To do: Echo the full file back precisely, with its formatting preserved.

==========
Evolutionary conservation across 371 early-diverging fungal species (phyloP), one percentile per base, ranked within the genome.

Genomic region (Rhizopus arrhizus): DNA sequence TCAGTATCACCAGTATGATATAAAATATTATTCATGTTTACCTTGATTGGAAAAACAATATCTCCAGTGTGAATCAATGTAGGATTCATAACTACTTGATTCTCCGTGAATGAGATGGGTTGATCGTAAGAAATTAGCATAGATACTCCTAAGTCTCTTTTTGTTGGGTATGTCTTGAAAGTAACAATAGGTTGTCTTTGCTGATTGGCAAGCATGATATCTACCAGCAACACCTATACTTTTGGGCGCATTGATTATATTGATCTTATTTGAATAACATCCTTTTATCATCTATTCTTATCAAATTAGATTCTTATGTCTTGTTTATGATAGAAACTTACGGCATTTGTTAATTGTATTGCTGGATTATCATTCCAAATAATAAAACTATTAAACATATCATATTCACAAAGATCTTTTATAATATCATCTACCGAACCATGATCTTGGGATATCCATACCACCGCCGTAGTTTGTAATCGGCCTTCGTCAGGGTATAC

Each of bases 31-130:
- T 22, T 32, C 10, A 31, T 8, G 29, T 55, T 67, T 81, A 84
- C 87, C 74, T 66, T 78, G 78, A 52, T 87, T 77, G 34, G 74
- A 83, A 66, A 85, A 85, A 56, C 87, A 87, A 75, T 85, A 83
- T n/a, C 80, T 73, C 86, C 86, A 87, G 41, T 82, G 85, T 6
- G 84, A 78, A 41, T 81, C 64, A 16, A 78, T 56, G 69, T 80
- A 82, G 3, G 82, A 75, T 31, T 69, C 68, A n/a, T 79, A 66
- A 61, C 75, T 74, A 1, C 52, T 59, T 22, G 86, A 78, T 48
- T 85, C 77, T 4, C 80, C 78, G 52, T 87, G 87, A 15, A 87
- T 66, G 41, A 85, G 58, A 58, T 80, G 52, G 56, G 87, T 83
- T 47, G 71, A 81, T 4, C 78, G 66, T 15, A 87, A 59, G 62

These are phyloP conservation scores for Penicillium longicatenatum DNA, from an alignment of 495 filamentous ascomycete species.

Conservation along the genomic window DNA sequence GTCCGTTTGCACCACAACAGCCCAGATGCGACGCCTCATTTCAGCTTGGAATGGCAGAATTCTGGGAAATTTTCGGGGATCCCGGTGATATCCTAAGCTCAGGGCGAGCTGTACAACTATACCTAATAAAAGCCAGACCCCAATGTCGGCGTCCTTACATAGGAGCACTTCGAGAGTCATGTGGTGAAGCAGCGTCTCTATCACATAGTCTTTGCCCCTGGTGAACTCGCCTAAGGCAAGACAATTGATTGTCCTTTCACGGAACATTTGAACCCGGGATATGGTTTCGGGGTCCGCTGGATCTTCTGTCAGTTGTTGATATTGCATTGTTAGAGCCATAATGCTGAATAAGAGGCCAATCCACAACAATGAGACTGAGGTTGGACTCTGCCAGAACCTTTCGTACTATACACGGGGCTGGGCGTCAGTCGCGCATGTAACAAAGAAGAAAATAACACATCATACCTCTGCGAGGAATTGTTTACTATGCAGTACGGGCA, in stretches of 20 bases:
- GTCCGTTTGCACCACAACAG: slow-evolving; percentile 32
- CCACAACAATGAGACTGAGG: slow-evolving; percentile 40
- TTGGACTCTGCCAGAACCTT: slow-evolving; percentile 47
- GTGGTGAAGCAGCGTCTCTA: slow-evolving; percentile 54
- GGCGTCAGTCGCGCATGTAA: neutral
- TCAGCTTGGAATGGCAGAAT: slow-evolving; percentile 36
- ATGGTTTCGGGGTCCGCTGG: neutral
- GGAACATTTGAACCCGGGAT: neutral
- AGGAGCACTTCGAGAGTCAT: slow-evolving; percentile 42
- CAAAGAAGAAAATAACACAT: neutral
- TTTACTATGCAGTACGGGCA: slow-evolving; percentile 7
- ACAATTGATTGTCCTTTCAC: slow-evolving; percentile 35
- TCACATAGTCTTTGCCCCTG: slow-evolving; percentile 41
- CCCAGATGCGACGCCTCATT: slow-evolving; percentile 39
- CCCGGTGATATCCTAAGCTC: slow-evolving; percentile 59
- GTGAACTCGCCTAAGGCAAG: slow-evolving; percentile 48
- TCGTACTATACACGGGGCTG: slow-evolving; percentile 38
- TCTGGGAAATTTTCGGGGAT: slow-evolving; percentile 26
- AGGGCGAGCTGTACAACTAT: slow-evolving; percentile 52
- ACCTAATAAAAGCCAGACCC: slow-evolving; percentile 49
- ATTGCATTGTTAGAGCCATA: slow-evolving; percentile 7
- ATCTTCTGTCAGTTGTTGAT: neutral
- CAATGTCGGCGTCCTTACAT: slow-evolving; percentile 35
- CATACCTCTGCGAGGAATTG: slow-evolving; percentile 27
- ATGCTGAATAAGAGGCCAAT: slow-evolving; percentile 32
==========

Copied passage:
Evolutionary conservation across 371 early-diverging fungal species (phyloP), one percentile per base, ranked within the genome.

Genomic region (Rhizopus arrhizus): DNA sequence TCAGTATCACCAGTATGATATAAAATATTATTCATGTTTACCTTGATTGGAAAAACAATATCTCCAGTGTGAATCAATGTAGGATTCATAACTACTTGATTCTCCGTGAATGAGATGGGTTGATCGTAAGAAATTAGCATAGATACTCCTAAGTCTCTTTTTGTTGGGTATGTCTTGAAAGTAACAATAGGTTGTCTTTGCTGATTGGCAAGCATGATATCTACCAGCAACACCTATACTTTTGGGCGCATTGATTATATTGATCTTATTTGAATAACATCCTTTTATCATCTATTCTTATCAAATTAGATTCTTATGTCTTGTTTATGATAGAAACTTACGGCATTTGTTAATTGTATTGCTGGATTATCATTCCAAATAATAAAACTATTAAACATATCATATTCACAAAGATCTTTTATAATATCATCTACCGAACCATGATCTTGGGATATCCATACCACCGCCGTAGTTTGTAATCGGCCTTCGTCAGGGTATAC

Each of bases 31-130:
- T 22, T 32, C 10, A 31, T 8, G 29, T 55, T 67, T 81, A 84
- C 87, C 74, T 66, T 78, G 78, A 52, T 87, T 77, G 34, G 74
- A 83, A 66, A 85, A 85, A 56, C 87, A 87, A 75, T 85, A 83
- T n/a, C 80, T 73, C 86, C 86, A 87, G 41, T 82, G 85, T 6
- G 84, A 78, A 41, T 81, C 64, A 16, A 78, T 56, G 69, T 80
- A 82, G 3, G 82, A 75, T 31, T 69, C 68, A n/a, T 79, A 66
- A 61, C 75, T 74, A 1, C 52, T 59, T 22, G 86, A 78, T 48
- T 85, C 77, T 4, C 80, C 78, G 52, T 87, G 87, A 15, A 87
- T 66, G 41, A 85, G 58, A 58, T 80, G 52, G 56, G 87, T 83
- T 47, G 71, A 81, T 4, C 78, G 66, T 15, A 87, A 59, G 62

These are phyloP conservation scores for Penicillium longicatenatum DNA, from an alignment of 495 filamentous ascomycete species.

Conservation along the genomic window DNA sequence GTCCGTTTGCACCACAACAGCCCAGATGCGACGCCTCATTTCAGCTTGGAATGGCAGAATTCTGGGAAATTTTCGGGGATCCCGGTGATATCCTAAGCTCAGGGCGAGCTGTACAACTATACCTAATAAAAGCCAGACCCCAATGTCGGCGTCCTTACATAGGAGCACTTCGAGAGTCATGTGGTGAAGCAGCGTCTCTATCACATAGTCTTTGCCCCTGGTGAACTCGCCTAAGGCAAGACAATTGATTGTCCTTTCACGGAACATTTGAACCCGGGATATGGTTTCGGGGTCCGCTGGATCTTCTGTCAGTTGTTGATATTGCATTGTTAGAGCCATAATGCTGAATAAGAGGCCAATCCACAACAATGAGACTGAGGTTGGACTCTGCCAGAACCTTTCGTACTATACACGGGGCTGGGCGTCAGTCGCGCATGTAACAAAGAAGAAAATAACACATCATACCTCTGCGAGGAATTGTTTACTATGCAGTACGGGCA, in stretches of 20 bases:
- GTCCGTTTGCACCACAACAG: slow-evolving; percentile 32
- CCACAACAATGAGACTGAGG: slow-evolving; percentile 40
- TTGGACTCTGCCAGAACCTT: slow-evolving; percentile 47
- GTGGTGAAGCAGCGTCTCTA: slow-evolving; percentile 54
- GGCGTCAGTCGCGCATGTAA: neutral
- TCAGCTTGGAATGGCAGAAT: slow-evolving; percentile 36
- ATGGTTTCGGGGTCCGCTGG: neutral
- GGAACATTTGAACCCGGGAT: neutral
- AGGAGCACTTCGAGAGTCAT: slow-evolving; percentile 42
- CAAAGAAGAAAATAACACAT: neutral
- TTTACTATGCAGTACGGGCA: slow-evolving; percentile 7
- ACAATTGATTGTCCTTTCAC: slow-evolving; percentile 35
- TCACATAGTCTTTGCCCCTG: slow-evolving; percentile 41
- CCCAGATGCGACGCCTCATT: slow-evolving; percentile 39
- CCCGGTGATATCCTAAGCTC: slow-evolving; percentile 59
- GTGAACTCGCCTAAGGCAAG: slow-evolving; percentile 48
- TCGTACTATACACGGGGCTG: slow-evolving; percentile 38
- TCTGGGAAATTTTCGGGGAT: slow-evolving; percentile 26
- AGGGCGAGCTGTACAACTAT: slow-evolving; percentile 52
- ACCTAATAAAAGCCAGACCC: slow-evolving; percentile 49
- ATTGCATTGTTAGAGCCATA: slow-evolving; percentile 7
- ATCTTCTGTCAGTTGTTGAT: neutral
- CAATGTCGGCGTCCTTACAT: slow-evolving; percentile 35
- CATACCTCTGCGAGGAATTG: slow-evolving; percentile 27
- ATGCTGAATAAGAGGCCAAT: slow-evolving; percentile 32